Lee v. City of JesupAnnotate this Case
222 Ga. 530 (1966)
150 S.E.2d 836
LEE et al. v. CITY OF JESUP.
Supreme Court of Georgia.
Argued September 13, 1966.
Decided September 22, 1966.
Aaron Kravitch, for appellants.
Zorn & Royal, William A. Zorn, for appellee.
Petitioners, as taxpayers and residents of the City of Jesup and of the territory affected by the Act in question, filed their petition to have declared unconstitutional and void a special Act amending the charter of the City of Jesup and extending the corporate limits of the city to annex a small tract of land contiguous to the City of Jesup, and to enjoin the enforcement of said Act. An election had been held pursuant to the Act in which a majority of the combined *531 votes of the voters in the city and in the area to be annexed was in favor of the annexation. Petitioners allege that there are already in existence general laws of Georgia, which provide for annexation of contiguous territory to cities by a majority vote of the voters in the city and in the area to be annexed, counted separately, so that those in the area may have a voice in the matter. It is alleged that the Act in question violates Art. I, Sec. IV, Par. I of the Constitution of Georgia (Code Ann. § 2-401) which provides: "Laws of a general nature shall have uniform operation throughout the State, and no special law shall be enacted in any case for which provision has been made by an existing general law. No general law affecting private rights, shall be varied in any particular case, by special legislation, except with the free consent, in writing, of all persons to be affected thereby; and no person under legal disability to contract, is capable of such consent" in that the Act is contrary to general laws, including the Home Rule Act of 1965 (Ga. L. 1965, p. 298); Art. I, Sec. I, Par. III of the Constitution of Georgia (Code Ann. § 2-103), which provides for due process of law, and the due process clause of the Fourteenth Amendment of the United States Constitution, in that petitioners would be compelled to pay taxes and submit to the ordinances of the City of Jesup without having had their constitutional right to express their view of the matter of annexation of the area in question.
Defendant, the City of Jesup, filed a general demurrer to the petition. The trial court sustained the demurrer and dismissed the petition. The appeal is from this judgment. Held:
1. The existence of prior statutes permitting the enlargement of boundaries does not deprive the General Assembly of the power to alter and extend municipal boundaries without the consent of the persons affected thereby. Toney v. Mayor &c. of Macon, 119 Ga. 83 (1) (46 SE 80); White v. City of Atlanta, 134 Ga. 532 (5) (68 SE 103); Murray v. City of Waycross, 171 Ga. 484 (4) (156 SE 38). The authority to create and alter municipal systems of government is vested in the legislature by the Constitution of Georgia. Phillips v. City of Atlanta, 210 Ga. 72 (77 SE2d 723); Art. III, Sec. I, Par. I (Code Ann. § 2-1301) and Art. XV, Sec. I, Par. I (Code Ann. § 2-8301) of the Constitution of Georgia. Contrary to the contention of the appellant, the Home Rule Act of 1965 does *532 not provide the sole method by which the General Assembly may amend a city charter so as to change the city boundaries. Section 2 of the Home Rule Act of 1965 provides: "No municipality shall be incorporated, dissolved, merged or consolidated with any other municipality or municipal boundaries changed, except by local act of the General Assembly or by such methods as may be provided by general law." (Ga. L. 1965, pp. 298, 299). (Emphasis supplied). Thus, the General Assembly has retained the power to change municipal boundaries, and to do so by special Act. The Act here is a valid exercise of authority by the General Assembly.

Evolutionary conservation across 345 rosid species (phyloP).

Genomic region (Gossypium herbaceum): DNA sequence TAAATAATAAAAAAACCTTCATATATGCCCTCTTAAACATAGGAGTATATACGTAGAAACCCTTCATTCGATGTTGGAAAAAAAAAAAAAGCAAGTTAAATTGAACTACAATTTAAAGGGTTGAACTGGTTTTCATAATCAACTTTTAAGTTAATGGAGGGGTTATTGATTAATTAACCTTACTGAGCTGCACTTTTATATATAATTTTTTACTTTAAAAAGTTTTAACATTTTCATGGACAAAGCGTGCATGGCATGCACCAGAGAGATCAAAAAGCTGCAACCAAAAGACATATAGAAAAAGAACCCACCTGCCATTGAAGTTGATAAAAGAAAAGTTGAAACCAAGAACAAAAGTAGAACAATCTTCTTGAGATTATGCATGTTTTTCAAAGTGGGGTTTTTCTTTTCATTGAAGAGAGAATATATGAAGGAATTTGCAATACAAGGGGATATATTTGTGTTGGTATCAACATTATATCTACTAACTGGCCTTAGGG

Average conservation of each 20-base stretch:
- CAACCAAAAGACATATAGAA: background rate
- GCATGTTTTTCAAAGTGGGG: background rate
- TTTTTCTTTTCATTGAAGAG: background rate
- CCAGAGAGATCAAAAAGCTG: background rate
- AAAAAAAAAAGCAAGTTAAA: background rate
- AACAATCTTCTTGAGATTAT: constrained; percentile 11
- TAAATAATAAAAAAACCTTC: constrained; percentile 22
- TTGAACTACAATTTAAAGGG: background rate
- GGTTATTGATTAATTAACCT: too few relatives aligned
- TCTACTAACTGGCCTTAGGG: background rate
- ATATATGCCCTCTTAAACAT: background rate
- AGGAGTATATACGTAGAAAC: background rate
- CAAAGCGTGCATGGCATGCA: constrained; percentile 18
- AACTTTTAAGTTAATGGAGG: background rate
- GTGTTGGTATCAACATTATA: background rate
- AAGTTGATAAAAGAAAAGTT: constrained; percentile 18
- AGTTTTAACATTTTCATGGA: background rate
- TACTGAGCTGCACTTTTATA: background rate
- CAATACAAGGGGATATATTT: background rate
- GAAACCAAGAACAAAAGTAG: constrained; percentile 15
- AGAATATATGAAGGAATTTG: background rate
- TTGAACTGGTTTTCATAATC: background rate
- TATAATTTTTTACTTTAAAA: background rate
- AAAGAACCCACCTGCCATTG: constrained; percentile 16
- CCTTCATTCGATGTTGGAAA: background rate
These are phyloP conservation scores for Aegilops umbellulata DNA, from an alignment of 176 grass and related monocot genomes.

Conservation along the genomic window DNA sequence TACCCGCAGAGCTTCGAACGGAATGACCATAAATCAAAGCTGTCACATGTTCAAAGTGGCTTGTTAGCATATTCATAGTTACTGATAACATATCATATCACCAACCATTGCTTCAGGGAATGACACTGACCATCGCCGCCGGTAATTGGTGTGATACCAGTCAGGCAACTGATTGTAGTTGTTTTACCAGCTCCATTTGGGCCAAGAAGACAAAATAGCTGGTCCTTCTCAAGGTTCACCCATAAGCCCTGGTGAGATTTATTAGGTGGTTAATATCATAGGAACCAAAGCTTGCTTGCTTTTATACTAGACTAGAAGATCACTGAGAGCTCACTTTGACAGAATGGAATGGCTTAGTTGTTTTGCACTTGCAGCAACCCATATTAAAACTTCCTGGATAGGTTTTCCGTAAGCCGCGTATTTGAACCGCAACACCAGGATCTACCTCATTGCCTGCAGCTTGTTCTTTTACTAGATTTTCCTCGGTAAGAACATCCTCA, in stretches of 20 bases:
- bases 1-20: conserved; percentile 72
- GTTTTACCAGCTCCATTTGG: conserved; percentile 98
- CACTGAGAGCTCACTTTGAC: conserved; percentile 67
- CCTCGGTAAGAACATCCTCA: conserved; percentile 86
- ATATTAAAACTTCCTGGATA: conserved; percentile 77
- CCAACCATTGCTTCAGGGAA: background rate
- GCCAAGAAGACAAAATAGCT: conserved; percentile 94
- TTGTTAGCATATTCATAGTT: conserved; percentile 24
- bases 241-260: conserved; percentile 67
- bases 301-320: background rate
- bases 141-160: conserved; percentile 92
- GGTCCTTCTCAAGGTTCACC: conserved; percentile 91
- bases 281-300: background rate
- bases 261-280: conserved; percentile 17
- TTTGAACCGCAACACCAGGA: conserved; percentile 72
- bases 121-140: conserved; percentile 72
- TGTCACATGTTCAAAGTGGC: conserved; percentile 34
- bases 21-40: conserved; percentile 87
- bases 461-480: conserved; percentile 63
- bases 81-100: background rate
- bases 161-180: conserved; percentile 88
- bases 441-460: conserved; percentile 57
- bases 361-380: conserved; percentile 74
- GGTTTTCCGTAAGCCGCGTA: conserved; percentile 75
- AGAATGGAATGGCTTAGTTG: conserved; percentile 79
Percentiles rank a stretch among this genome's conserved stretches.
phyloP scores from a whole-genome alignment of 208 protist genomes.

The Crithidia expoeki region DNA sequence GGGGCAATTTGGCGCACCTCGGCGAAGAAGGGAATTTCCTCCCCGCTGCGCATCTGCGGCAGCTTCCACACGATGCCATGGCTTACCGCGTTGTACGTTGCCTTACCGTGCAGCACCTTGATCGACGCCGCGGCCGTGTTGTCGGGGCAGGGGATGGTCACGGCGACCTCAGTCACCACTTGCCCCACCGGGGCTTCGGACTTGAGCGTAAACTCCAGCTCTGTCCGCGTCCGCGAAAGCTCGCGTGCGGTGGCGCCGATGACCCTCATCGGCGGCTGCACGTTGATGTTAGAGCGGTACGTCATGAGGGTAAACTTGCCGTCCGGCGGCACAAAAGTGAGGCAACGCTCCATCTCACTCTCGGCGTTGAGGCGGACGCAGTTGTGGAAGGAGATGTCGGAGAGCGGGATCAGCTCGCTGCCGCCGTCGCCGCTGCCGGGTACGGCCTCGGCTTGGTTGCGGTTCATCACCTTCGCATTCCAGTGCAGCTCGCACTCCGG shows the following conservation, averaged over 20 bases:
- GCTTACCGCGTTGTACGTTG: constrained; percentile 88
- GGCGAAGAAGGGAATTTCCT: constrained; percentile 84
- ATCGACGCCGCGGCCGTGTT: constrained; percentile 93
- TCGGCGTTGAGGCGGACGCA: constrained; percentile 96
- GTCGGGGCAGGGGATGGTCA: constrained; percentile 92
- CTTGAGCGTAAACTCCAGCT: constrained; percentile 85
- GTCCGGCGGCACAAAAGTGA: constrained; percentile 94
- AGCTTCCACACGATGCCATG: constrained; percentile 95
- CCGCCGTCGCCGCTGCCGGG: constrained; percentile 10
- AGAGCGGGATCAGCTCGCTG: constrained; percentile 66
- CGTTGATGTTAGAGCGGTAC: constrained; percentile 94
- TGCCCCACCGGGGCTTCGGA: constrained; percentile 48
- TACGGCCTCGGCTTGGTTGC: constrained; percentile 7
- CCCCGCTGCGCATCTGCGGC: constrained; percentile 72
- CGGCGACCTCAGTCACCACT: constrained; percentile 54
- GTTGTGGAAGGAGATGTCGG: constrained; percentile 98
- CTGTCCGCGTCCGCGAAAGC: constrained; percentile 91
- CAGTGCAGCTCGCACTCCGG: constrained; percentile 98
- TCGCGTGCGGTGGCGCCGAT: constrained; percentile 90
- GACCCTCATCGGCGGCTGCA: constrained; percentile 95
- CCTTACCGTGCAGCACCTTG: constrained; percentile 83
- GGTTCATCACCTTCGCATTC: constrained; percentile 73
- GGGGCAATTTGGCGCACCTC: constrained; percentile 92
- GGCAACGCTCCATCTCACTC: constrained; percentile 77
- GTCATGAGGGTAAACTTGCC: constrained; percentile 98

2. An Act extending municipal boundaries does not violate the constitutional guarantee of due process of the law because it subjects property owners in the area annexed to taxation by the municipality (Schneider v. City of Folkston, 207 Ga. 434 (2) (62 SE2d 177)); nor does it deny to such property owners equal protection of the law within the meaning of the Fourteenth Amendment to the Constitution of the United States. Smith v. Mayor &c. of Macon, 129 Ga. 227 (2) (58 SE 713).
Judgment affirmed. All the Justices concur.